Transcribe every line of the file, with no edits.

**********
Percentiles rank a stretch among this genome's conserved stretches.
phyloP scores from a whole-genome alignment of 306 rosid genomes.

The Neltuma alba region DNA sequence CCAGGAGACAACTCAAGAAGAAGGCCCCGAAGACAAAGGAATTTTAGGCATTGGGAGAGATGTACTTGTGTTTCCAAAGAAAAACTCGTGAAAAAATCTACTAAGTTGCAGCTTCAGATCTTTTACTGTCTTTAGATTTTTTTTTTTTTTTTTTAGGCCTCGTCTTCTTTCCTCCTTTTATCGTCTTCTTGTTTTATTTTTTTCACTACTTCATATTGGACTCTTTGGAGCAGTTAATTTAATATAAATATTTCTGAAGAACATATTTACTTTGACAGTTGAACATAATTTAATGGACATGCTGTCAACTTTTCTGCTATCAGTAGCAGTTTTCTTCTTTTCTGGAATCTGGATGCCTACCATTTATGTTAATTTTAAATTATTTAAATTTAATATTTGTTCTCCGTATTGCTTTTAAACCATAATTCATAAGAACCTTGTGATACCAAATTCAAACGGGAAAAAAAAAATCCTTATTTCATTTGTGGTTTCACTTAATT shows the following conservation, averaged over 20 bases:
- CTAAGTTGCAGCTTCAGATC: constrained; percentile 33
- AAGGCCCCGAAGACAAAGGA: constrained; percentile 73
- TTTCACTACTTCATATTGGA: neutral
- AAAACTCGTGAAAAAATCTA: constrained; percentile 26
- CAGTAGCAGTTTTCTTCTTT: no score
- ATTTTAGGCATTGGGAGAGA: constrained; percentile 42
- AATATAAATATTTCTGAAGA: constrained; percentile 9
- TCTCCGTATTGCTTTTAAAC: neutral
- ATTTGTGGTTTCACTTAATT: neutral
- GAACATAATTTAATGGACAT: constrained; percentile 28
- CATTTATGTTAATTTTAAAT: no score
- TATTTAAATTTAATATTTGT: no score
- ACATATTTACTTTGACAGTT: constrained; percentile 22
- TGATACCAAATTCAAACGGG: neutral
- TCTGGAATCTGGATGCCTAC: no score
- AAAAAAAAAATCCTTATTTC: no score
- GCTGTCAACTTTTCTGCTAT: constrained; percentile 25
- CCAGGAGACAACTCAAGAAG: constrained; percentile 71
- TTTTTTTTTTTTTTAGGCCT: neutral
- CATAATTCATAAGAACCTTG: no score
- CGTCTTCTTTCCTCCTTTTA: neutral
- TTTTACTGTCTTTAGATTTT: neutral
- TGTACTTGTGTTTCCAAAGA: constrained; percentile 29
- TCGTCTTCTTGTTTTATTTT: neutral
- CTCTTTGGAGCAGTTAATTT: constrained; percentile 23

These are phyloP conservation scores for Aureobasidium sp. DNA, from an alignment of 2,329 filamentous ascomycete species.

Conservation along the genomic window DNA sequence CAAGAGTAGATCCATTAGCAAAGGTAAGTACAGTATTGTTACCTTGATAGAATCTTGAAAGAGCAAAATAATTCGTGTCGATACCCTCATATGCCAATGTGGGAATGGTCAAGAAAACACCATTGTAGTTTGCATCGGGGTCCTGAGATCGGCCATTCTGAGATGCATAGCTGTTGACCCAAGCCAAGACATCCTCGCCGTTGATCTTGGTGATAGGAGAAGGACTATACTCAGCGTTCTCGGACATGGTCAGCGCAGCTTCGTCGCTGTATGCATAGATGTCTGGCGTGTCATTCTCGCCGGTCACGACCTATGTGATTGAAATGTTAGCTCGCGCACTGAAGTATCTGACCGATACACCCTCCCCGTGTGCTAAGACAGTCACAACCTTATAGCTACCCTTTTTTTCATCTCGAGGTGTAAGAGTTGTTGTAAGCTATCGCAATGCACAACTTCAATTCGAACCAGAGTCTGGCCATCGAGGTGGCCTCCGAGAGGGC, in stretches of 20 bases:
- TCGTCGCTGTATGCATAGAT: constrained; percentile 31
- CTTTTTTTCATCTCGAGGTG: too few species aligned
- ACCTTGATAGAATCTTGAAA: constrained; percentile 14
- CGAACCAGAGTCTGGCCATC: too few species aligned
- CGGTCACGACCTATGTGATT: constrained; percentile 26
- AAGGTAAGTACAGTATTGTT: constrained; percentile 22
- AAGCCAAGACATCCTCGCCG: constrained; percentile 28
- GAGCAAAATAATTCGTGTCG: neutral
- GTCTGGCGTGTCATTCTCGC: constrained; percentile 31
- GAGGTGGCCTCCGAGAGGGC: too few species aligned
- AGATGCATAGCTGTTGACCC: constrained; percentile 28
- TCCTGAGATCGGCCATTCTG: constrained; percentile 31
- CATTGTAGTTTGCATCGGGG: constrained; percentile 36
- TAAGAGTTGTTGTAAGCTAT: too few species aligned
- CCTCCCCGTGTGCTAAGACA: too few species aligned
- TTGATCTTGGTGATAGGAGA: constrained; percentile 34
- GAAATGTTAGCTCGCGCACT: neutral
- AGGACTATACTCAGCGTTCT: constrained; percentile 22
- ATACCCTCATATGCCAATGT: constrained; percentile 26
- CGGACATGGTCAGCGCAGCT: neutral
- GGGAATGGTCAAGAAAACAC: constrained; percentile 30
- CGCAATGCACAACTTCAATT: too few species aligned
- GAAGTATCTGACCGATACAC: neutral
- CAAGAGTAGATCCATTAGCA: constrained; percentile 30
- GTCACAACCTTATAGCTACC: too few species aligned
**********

Percentiles rank a stretch among this genome's conserved stretches.
phyloP scores from a whole-genome alignment of 306 rosid genomes.

The Neltuma alba region DNA sequence CCAGGAGACAACTCAAGAAGAAGGCCCCGAAGACAAAGGAATTTTAGGCATTGGGAGAGATGTACTTGTGTTTCCAAAGAAAAACTCGTGAAAAAATCTACTAAGTTGCAGCTTCAGATCTTTTACTGTCTTTAGATTTTTTTTTTTTTTTTTTAGGCCTCGTCTTCTTTCCTCCTTTTATCGTCTTCTTGTTTTATTTTTTTCACTACTTCATATTGGACTCTTTGGAGCAGTTAATTTAATATAAATATTTCTGAAGAACATATTTACTTTGACAGTTGAACATAATTTAATGGACATGCTGTCAACTTTTCTGCTATCAGTAGCAGTTTTCTTCTTTTCTGGAATCTGGATGCCTACCATTTATGTTAATTTTAAATTATTTAAATTTAATATTTGTTCTCCGTATTGCTTTTAAACCATAATTCATAAGAACCTTGTGATACCAAATTCAAACGGGAAAAAAAAAATCCTTATTTCATTTGTGGTTTCACTTAATT shows the following conservation, averaged over 20 bases:
- CTAAGTTGCAGCTTCAGATC: constrained; percentile 33
- AAGGCCCCGAAGACAAAGGA: constrained; percentile 73
- TTTCACTACTTCATATTGGA: neutral
- AAAACTCGTGAAAAAATCTA: constrained; percentile 26
- CAGTAGCAGTTTTCTTCTTT: no score
- ATTTTAGGCATTGGGAGAGA: constrained; percentile 42
- AATATAAATATTTCTGAAGA: constrained; percentile 9
- TCTCCGTATTGCTTTTAAAC: neutral
- ATTTGTGGTTTCACTTAATT: neutral
- GAACATAATTTAATGGACAT: constrained; percentile 28
- CATTTATGTTAATTTTAAAT: no score
- TATTTAAATTTAATATTTGT: no score
- ACATATTTACTTTGACAGTT: constrained; percentile 22
- TGATACCAAATTCAAACGGG: neutral
- TCTGGAATCTGGATGCCTAC: no score
- AAAAAAAAAATCCTTATTTC: no score
- GCTGTCAACTTTTCTGCTAT: constrained; percentile 25
- CCAGGAGACAACTCAAGAAG: constrained; percentile 71
- TTTTTTTTTTTTTTAGGCCT: neutral
- CATAATTCATAAGAACCTTG: no score
- CGTCTTCTTTCCTCCTTTTA: neutral
- TTTTACTGTCTTTAGATTTT: neutral
- TGTACTTGTGTTTCCAAAGA: constrained; percentile 29
- TCGTCTTCTTGTTTTATTTT: neutral
- CTCTTTGGAGCAGTTAATTT: constrained; percentile 23

These are phyloP conservation scores for Aureobasidium sp. DNA, from an alignment of 2,329 filamentous ascomycete species.

Conservation along the genomic window DNA sequence CAAGAGTAGATCCATTAGCAAAGGTAAGTACAGTATTGTTACCTTGATAGAATCTTGAAAGAGCAAAATAATTCGTGTCGATACCCTCATATGCCAATGTGGGAATGGTCAAGAAAACACCATTGTAGTTTGCATCGGGGTCCTGAGATCGGCCATTCTGAGATGCATAGCTGTTGACCCAAGCCAAGACATCCTCGCCGTTGATCTTGGTGATAGGAGAAGGACTATACTCAGCGTTCTCGGACATGGTCAGCGCAGCTTCGTCGCTGTATGCATAGATGTCTGGCGTGTCATTCTCGCCGGTCACGACCTATGTGATTGAAATGTTAGCTCGCGCACTGAAGTATCTGACCGATACACCCTCCCCGTGTGCTAAGACAGTCACAACCTTATAGCTACCCTTTTTTTCATCTCGAGGTGTAAGAGTTGTTGTAAGCTATCGCAATGCACAACTTCAATTCGAACCAGAGTCTGGCCATCGAGGTGGCCTCCGAGAGGGC, in stretches of 20 bases:
- TCGTCGCTGTATGCATAGAT: constrained; percentile 31
- CTTTTTTTCATCTCGAGGTG: too few species aligned
- ACCTTGATAGAATCTTGAAA: constrained; percentile 14
- CGAACCAGAGTCTGGCCATC: too few species aligned
- CGGTCACGACCTATGTGATT: constrained; percentile 26
- AAGGTAAGTACAGTATTGTT: constrained; percentile 22
- AAGCCAAGACATCCTCGCCG: constrained; percentile 28
- GAGCAAAATAATTCGTGTCG: neutral
- GTCTGGCGTGTCATTCTCGC: constrained; percentile 31
- GAGGTGGCCTCCGAGAGGGC: too few species aligned
- AGATGCATAGCTGTTGACCC: constrained; percentile 28
- TCCTGAGATCGGCCATTCTG: constrained; percentile 31
- CATTGTAGTTTGCATCGGGG: constrained; percentile 36
- TAAGAGTTGTTGTAAGCTAT: too few species aligned
- CCTCCCCGTGTGCTAAGACA: too few species aligned
- TTGATCTTGGTGATAGGAGA: constrained; percentile 34
- GAAATGTTAGCTCGCGCACT: neutral
- AGGACTATACTCAGCGTTCT: constrained; percentile 22
- ATACCCTCATATGCCAATGT: constrained; percentile 26
- CGGACATGGTCAGCGCAGCT: neutral
- GGGAATGGTCAAGAAAACAC: constrained; percentile 30
- CGCAATGCACAACTTCAATT: too few species aligned
- GAAGTATCTGACCGATACAC: neutral
- CAAGAGTAGATCCATTAGCA: constrained; percentile 30
- GTCACAACCTTATAGCTACC: too few species aligned